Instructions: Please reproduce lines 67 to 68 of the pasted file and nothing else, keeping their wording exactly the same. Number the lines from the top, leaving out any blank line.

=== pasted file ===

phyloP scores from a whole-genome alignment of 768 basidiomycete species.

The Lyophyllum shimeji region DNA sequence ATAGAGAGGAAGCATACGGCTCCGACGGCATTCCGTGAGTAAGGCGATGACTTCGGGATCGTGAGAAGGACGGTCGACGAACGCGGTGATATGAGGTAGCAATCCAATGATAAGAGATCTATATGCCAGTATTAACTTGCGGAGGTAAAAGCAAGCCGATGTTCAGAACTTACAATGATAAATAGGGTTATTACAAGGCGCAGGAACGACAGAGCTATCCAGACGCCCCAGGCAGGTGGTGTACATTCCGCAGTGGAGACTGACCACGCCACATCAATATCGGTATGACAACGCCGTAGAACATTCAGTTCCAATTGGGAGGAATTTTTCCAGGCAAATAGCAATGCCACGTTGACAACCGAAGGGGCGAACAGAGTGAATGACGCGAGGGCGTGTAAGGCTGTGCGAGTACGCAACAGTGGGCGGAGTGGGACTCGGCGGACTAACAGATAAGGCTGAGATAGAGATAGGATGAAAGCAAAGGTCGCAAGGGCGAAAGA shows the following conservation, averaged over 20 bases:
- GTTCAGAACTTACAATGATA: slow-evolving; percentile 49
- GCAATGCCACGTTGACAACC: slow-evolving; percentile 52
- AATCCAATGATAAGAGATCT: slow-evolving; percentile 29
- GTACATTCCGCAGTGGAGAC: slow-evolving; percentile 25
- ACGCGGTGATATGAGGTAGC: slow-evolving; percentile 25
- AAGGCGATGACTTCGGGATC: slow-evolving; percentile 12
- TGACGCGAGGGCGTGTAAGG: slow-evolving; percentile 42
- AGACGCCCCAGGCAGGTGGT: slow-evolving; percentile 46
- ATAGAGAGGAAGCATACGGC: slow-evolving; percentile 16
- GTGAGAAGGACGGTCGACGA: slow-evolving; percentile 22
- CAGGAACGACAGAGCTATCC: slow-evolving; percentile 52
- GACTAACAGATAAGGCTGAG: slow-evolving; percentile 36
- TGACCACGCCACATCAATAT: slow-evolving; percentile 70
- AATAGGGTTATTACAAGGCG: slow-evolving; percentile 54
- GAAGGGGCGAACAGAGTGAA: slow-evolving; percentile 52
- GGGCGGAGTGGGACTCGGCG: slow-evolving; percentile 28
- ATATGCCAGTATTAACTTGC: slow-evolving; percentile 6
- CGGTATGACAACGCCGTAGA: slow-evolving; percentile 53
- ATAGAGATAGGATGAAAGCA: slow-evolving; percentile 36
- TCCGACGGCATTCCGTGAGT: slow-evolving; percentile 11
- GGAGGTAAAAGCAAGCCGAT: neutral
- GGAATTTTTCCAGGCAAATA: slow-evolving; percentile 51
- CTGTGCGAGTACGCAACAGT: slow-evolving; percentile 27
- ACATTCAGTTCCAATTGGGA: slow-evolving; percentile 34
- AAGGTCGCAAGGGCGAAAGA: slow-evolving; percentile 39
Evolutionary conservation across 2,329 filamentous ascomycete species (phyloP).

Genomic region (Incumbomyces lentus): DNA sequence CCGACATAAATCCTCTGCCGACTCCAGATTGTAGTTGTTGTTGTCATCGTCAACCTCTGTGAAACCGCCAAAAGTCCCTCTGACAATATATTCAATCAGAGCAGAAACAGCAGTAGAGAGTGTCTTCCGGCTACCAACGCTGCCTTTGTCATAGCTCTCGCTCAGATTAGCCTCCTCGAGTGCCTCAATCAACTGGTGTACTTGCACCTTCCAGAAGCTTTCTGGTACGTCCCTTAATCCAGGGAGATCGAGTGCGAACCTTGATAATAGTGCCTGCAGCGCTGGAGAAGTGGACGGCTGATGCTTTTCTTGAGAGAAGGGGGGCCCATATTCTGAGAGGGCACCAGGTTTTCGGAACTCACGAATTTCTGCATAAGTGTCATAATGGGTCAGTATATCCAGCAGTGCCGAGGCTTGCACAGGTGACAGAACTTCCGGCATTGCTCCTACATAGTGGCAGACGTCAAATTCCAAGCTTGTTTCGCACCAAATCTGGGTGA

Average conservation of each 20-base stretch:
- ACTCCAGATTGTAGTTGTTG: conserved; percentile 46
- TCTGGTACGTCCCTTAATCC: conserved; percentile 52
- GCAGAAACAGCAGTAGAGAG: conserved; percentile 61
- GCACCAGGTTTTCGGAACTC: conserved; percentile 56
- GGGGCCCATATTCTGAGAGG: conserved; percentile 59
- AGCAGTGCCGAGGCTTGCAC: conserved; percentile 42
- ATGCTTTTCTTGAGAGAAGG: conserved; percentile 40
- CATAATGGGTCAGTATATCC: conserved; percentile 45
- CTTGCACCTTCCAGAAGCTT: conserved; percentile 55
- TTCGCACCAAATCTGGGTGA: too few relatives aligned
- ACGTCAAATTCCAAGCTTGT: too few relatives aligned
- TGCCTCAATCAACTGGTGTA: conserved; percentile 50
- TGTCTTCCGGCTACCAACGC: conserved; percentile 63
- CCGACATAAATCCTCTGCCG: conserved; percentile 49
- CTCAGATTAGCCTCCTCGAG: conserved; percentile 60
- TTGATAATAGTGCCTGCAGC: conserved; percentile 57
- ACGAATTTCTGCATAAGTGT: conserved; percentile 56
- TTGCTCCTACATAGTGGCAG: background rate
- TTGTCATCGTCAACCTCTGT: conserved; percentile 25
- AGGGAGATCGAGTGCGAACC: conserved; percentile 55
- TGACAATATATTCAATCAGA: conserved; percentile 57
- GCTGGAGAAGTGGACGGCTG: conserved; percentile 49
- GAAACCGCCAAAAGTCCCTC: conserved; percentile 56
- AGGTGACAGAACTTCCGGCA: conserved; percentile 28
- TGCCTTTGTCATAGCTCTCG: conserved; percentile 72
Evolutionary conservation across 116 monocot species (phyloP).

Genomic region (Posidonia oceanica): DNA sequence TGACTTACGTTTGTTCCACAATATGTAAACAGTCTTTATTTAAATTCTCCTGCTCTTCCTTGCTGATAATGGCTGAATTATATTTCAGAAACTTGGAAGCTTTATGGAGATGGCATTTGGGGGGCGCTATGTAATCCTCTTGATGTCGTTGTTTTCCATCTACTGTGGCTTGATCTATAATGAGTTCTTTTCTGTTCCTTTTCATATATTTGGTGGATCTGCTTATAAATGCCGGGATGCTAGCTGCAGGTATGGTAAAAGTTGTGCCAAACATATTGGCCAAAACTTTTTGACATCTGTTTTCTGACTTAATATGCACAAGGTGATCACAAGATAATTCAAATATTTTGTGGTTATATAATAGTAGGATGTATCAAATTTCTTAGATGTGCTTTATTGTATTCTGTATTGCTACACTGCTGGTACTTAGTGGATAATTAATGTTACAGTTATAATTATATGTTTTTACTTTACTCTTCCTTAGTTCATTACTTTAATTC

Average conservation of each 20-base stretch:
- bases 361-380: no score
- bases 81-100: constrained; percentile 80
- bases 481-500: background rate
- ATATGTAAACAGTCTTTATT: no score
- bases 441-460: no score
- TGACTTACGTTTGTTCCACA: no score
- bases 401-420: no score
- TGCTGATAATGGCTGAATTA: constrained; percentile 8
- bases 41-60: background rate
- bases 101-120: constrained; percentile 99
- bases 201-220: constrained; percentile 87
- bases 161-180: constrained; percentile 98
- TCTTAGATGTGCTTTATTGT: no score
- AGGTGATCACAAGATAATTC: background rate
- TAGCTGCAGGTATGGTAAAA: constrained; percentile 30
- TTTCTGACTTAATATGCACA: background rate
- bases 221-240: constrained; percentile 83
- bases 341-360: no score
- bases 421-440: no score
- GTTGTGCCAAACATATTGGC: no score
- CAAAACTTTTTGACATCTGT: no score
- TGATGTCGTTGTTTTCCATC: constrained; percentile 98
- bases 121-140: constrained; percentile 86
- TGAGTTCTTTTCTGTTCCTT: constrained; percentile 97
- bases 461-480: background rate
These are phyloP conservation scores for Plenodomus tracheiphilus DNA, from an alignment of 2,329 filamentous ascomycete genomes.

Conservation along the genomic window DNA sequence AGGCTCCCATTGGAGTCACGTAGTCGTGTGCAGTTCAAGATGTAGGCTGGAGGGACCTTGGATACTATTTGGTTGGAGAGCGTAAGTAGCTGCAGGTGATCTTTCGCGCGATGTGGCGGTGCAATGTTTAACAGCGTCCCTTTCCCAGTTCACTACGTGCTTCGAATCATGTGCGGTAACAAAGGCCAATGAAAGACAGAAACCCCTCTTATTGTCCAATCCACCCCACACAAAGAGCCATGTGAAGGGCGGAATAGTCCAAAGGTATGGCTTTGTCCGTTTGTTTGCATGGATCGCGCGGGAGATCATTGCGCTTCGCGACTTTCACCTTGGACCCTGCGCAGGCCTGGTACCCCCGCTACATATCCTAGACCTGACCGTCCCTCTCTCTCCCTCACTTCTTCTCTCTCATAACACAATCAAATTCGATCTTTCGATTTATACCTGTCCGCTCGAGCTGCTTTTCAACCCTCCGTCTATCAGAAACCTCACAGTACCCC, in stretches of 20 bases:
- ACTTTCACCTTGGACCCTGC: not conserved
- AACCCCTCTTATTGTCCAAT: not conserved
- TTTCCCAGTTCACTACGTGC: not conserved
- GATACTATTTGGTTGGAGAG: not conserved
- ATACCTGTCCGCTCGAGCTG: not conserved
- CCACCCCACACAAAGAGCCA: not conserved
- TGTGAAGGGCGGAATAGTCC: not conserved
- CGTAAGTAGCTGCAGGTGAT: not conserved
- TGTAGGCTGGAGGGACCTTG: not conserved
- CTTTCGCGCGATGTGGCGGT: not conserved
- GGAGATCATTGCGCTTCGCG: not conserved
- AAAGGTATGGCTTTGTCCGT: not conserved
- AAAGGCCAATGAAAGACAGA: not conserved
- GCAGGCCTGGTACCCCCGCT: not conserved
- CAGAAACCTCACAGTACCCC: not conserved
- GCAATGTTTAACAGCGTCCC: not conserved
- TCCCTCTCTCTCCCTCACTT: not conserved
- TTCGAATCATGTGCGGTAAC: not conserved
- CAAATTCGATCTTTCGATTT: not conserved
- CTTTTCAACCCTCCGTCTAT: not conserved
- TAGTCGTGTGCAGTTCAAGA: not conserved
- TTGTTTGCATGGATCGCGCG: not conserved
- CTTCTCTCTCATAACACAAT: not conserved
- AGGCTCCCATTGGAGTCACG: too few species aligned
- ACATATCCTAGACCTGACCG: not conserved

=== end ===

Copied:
- bases 41-60: background rate
- bases 101-120: constrained; percentile 99